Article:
I have a new project I'm working on, and I'm stuck. Notice in my code below that I originally had return dayInMonth;, but commented it out as it was returning the year as 27 in the array and the month and dayInMonth both as 1. My year and month should not change, and the dayInMonth is what should become 27. The weirdest past is, my d2 is working correctly after coming from there, but then when I cout the info, it says that it is January of the year 27. Haha Anyway, as you can tell, I've still got some work to do, and any other pointers with how I should code the else porition on my operator + would also be appreciated. If someone could just help me figure out what I need to do differently on those, I could continue on. I'm really confused, although I assume it has to do with what or how I'm returning..Thanks
Here are my files so far....


header:

// **********************************
//DateArr.h
// **********************************
#include <string.h>
#include <iostream>
using namespace std;

class Date
{
    int year;
    int month;
    int dayInMonth;

    int NumDaysInMonth(int m, int y);

    public:
        // Month should be 1, 2, ... 12
        // d should be 1, 2, ... 31 
        // Depending on the month and year,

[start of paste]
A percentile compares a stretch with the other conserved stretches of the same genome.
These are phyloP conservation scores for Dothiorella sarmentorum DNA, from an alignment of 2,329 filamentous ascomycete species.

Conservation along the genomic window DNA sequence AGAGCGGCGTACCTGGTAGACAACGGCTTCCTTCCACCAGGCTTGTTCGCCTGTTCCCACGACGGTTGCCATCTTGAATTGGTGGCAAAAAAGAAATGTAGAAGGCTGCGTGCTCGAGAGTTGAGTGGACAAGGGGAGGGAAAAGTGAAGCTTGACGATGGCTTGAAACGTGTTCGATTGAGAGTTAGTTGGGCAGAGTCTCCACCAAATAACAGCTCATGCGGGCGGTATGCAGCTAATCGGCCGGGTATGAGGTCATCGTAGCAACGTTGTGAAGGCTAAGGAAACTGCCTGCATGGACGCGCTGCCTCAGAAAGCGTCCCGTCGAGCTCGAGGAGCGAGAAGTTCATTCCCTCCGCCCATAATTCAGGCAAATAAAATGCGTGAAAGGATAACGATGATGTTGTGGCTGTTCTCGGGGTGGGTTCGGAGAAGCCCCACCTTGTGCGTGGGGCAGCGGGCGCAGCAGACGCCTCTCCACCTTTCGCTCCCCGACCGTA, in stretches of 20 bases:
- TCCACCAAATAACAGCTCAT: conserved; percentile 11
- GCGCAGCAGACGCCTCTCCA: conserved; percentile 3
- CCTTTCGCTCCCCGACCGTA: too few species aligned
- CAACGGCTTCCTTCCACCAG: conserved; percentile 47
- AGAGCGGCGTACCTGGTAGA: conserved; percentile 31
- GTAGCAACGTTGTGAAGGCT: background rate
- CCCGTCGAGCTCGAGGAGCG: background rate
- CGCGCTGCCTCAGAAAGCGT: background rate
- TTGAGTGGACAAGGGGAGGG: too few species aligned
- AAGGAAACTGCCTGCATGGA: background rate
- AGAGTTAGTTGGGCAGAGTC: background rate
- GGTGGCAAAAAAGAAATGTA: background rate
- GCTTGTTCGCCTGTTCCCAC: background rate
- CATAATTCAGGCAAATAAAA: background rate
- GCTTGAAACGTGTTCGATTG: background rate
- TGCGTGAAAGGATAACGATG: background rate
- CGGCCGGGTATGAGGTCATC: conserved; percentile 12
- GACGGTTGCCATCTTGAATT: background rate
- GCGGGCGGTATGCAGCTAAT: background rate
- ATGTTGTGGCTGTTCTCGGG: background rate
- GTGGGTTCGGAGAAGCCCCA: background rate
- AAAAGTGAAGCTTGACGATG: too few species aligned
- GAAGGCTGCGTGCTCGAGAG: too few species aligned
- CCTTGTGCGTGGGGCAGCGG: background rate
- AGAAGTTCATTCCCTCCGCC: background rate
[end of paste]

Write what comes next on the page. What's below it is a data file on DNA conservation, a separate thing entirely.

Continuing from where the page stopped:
// Throw exceptions if bad parameters come in.
        Date (int y=2000, int m=1, int d=1);
        Date operator + (int days);
        friend ostream& operator << (ostream& s, Date & d);
};


class DateArr {
   private:
      int size;
      Date *arr;  

   public:                            
        DateArr(int size=10);
        ~DateArr();
        Date & operator[] (int pos);
        void  resize(int newSize);
};

main:

// **************************************
// main.cpp
// **************************************

#include <iostream> 
#include <fstream>
using namespace std;

#include "DateArr.h"

int main()
{
    DateArr dates(3);
    
    Date d1(2006, 11, 11);
    Date d2(2005, 12, 4);
    Date d3(1999, 8, 29);

    dates[0] = d1;
    dates[1] = d2 + 23;
    dates[2] = d3 + 100;

    for (int i=0; i < 3; i++)
    {
        cout << "i=" << i << " value=" << dates[i] << endl;
    }

    dates.resize(5);  
    
    for (int i=0; i < 5; i++)
    {
        cout << "i=" << i << " resized value=" << dates[i] << endl;
    }

    // Try out some error cases
    try
    {
        Date derr1(1998, 4, 31);
    }
    catch (char * err)
    {
        cout << "Test1: error: " << err << endl;
    }

    try
    {
        Date derr1(2000, 2, 28);
        cout << "2000 should not be a leap year" << endl;
        Date derr2(2000, 2, 29);